Brits, Scots, and SA's Don't Know How to Spell

by snowbird 84 Replies latest jw friends

  • undercover

    Poor Yorkshire I knew him well...

    But into a pudding he fell

  • Farkel

    That picture of Yorkshire pudding looks like a condom pulled out of a fire!


  • cantleave

    Farkel - that would be a very big condom - probably one of those femidom things (do they still make them?)

  • BorgHater

    and we don't say panties, we say knickers...and one of my favourite phrases is 'don't get yer knickers in twist.' lol

    BorgHater x

  • BorgHater

    the worlds first edible femidom? eeuw! hehe

    BorgHater x

  • cantleave

    and we don't say panties, we say knickers

    Isn't "knickers" a French derived word? I actually prefer the word "Panties"

  • llbh

    Black Pudding is a sausage made from blood, very un jw.

    I really do not see why people get too hung up on language and the minutia for everyday speech, there are some basic rules that most peoples seem to follow, surely the more important thing is to convey ideas, thoughts and feelings

    Great literature is full of ambiguity and nuance, this adds to it. As the French would " vive le difference"


  • digderidoo

    Yorkshire pudding is pancake mix Sylvia....flour, eggs and milk. Pour the mix into something like one of those multiple cake tins and bake for about 10/15 mins. They are gorgeous. If you're really adventurous then pour the mix into a bigger cake tin, scoup out the middle and put your dinner inside it...mmm

    A further recipe to Yorkshire pudding is toad in the hole. Pour all the mix into a large baking dish, along with sausages and bake....a very cheap meal my mother used to make.


  • caliber

    you also keep to the wrong side of the road.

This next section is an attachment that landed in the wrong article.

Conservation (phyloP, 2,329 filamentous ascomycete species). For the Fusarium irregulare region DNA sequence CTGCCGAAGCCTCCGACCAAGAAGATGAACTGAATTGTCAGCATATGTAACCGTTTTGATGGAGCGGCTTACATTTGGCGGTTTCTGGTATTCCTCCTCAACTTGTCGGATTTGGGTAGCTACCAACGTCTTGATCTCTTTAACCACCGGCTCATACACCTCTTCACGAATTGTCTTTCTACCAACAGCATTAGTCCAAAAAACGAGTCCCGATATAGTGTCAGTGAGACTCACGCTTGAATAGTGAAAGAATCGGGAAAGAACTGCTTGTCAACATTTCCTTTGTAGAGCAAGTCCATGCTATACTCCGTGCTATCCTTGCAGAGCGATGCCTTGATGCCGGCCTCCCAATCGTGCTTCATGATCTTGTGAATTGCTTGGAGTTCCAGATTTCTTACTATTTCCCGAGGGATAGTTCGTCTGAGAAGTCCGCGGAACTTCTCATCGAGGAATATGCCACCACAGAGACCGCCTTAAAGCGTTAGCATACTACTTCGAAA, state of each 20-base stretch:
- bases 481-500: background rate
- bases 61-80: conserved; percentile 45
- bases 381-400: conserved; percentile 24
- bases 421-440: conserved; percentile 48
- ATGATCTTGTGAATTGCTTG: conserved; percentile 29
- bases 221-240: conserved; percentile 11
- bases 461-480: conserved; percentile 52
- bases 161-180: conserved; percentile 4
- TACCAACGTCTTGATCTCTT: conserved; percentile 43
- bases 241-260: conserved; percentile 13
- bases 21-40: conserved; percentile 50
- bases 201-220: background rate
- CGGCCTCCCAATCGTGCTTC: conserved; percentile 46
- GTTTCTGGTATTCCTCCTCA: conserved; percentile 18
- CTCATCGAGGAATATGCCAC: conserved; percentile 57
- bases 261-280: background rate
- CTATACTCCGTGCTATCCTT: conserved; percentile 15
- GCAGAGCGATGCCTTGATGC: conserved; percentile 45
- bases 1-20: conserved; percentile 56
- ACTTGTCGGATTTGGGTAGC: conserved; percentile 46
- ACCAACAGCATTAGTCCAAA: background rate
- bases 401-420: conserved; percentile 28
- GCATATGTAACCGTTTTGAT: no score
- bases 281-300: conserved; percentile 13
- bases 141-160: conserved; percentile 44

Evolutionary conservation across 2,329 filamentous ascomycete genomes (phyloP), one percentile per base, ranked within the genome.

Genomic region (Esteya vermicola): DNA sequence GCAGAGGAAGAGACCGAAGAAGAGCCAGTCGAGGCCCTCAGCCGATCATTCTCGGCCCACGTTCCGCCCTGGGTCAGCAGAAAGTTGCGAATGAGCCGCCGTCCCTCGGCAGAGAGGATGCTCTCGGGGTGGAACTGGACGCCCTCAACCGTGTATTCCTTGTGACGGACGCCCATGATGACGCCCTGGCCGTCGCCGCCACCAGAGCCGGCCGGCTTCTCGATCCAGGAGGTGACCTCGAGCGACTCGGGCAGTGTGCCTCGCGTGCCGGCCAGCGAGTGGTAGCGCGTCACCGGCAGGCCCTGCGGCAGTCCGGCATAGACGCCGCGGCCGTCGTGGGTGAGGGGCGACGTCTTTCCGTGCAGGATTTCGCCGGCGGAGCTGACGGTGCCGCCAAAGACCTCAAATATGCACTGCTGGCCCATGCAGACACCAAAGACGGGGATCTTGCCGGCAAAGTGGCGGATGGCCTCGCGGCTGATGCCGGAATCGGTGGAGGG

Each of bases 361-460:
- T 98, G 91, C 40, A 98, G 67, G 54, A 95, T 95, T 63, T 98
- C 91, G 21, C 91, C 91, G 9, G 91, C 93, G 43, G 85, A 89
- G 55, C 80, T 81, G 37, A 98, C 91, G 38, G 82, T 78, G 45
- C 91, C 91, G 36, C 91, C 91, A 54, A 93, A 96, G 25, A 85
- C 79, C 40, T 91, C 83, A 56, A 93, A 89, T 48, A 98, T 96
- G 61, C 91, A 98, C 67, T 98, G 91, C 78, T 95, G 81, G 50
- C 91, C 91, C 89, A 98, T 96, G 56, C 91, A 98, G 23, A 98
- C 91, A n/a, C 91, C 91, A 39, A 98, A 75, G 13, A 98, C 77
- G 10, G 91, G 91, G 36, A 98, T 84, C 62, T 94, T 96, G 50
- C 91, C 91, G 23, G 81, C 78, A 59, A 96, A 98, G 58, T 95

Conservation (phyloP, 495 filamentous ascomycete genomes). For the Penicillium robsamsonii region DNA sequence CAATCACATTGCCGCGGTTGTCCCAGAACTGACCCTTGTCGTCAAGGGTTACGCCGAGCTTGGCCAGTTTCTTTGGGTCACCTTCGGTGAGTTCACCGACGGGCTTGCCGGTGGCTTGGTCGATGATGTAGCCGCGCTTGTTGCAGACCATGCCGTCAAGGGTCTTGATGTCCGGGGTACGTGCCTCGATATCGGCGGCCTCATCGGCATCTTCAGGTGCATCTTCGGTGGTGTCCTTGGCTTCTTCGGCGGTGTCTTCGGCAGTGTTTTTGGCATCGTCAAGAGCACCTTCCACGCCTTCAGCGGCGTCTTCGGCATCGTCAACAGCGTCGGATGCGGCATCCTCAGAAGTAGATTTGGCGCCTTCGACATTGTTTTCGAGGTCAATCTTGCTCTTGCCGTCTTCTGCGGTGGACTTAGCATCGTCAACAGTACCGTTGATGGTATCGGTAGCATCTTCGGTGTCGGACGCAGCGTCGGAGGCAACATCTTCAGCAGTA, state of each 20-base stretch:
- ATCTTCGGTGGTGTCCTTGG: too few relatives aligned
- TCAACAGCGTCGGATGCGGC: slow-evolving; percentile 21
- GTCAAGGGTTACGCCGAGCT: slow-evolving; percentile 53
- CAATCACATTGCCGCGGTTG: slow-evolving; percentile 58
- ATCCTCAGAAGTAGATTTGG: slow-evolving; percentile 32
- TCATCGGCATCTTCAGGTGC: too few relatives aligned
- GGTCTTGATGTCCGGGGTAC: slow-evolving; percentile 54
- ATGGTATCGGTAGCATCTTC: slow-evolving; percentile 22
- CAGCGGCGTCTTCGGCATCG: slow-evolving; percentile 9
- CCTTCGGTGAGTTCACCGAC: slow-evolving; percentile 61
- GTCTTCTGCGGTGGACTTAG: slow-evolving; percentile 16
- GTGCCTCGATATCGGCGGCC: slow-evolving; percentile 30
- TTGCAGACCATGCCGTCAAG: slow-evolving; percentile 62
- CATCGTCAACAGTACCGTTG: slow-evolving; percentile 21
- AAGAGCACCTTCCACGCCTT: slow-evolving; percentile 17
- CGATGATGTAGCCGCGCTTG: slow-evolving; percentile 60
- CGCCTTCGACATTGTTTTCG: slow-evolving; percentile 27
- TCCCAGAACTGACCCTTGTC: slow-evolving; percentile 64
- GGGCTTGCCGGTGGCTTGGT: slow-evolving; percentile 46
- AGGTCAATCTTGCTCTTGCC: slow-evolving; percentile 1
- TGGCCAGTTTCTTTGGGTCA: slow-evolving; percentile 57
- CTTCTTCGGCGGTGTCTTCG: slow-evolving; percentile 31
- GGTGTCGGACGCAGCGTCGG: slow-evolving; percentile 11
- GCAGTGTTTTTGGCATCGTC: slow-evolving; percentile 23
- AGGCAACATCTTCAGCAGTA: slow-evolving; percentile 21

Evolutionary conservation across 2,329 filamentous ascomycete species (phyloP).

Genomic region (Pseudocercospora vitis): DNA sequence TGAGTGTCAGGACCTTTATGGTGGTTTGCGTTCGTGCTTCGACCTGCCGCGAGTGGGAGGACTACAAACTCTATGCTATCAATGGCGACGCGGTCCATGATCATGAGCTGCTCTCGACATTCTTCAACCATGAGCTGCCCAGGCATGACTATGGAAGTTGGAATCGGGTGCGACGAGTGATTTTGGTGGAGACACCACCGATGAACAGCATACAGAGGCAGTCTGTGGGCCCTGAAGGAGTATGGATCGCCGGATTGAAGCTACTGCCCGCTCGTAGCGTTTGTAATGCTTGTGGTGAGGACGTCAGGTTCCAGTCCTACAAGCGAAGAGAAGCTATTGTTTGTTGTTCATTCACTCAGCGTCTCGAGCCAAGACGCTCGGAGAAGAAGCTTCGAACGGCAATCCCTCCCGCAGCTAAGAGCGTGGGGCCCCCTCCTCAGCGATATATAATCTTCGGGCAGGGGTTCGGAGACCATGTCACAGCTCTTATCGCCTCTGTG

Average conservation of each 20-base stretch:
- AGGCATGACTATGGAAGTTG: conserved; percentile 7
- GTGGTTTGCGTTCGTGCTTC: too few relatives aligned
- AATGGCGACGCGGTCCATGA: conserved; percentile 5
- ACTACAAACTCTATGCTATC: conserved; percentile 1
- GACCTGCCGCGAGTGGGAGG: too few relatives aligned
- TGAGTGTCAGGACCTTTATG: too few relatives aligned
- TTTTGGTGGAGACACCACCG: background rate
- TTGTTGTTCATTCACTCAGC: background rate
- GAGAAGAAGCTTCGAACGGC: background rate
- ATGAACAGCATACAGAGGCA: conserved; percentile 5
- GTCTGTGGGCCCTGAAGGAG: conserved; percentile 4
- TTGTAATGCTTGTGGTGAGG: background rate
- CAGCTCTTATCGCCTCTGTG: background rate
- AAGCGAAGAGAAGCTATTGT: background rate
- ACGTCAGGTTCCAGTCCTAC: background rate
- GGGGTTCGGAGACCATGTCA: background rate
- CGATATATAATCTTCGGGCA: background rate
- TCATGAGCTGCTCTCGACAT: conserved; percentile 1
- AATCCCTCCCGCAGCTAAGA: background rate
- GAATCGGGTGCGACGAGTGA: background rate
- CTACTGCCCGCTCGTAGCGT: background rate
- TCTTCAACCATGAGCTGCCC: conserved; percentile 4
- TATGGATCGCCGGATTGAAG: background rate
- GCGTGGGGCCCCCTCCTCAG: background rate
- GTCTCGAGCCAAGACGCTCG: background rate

This is for Snowbird some interesting history about which side of the road to travel on .

    Seven hundred years ago, everybody used the English system. In the Middle Ages you kept to the left for the simple reason that you never knew who you'd meet on the road in those days; you wanted to make sure that a stranger passed on the right so you could go for your sword in case he proved unfriendly. (so history dictates left side ) ... right handers get to make the rules...... majority rules

    The first known keep-right law in the United States was enacted in Pennsylvania in 1792, and in the ensuing years many states and Canadian provinces followed suit. In 1792, Pennsylvania adopted legislation to establish a turnpike from Lancaster to Philadelphia. The charter legislation provided that travel would be on the right hand side of the turnpike. New York, in 1804, became the first State to prescribe right hand travel on all public highways. By the Civil War, right hand travel was followed in every State. Drivers tended to sit on the right so they could ensure their buggy, wagon, or other vehicle didn't run into a roadside ditch (Because of history and tradition )

    In the late 1700s, however, teamsters in France and the United States began hauling farm products in big wagons pulled by several pairs of horses. These wagons had no driver's seat; instead the driver sat on the left rear horse, so he could keep his right arm free to lash the team. Since he was sitting on the left, he naturally wanted everybody to pass on the left so he could look down and make sure he kept clear of the oncoming wagon’s wheels. Therefore he kept to the right side of the road

    Furthermore, a right-handed person finds it easier to mount a horse from the left side of the horse, and it would be very difficult to do otherwise if wearing a sword (which would be worn on the left). It is safer to mount and dismount towards the side of the road, rather than in the middle of traffic, so if one mounts on the left, then the horse should be ridden on the left side of the road.

    Snowbird .. why do you still mount your horse on the left like the Brits ???

  • hotspur

    Black Pudding? That's Ecky Thump isn't it? Hang on..... that may be a Lancashire thing!

    Who ever said we are a common people separated by a common language knew a thing or two.

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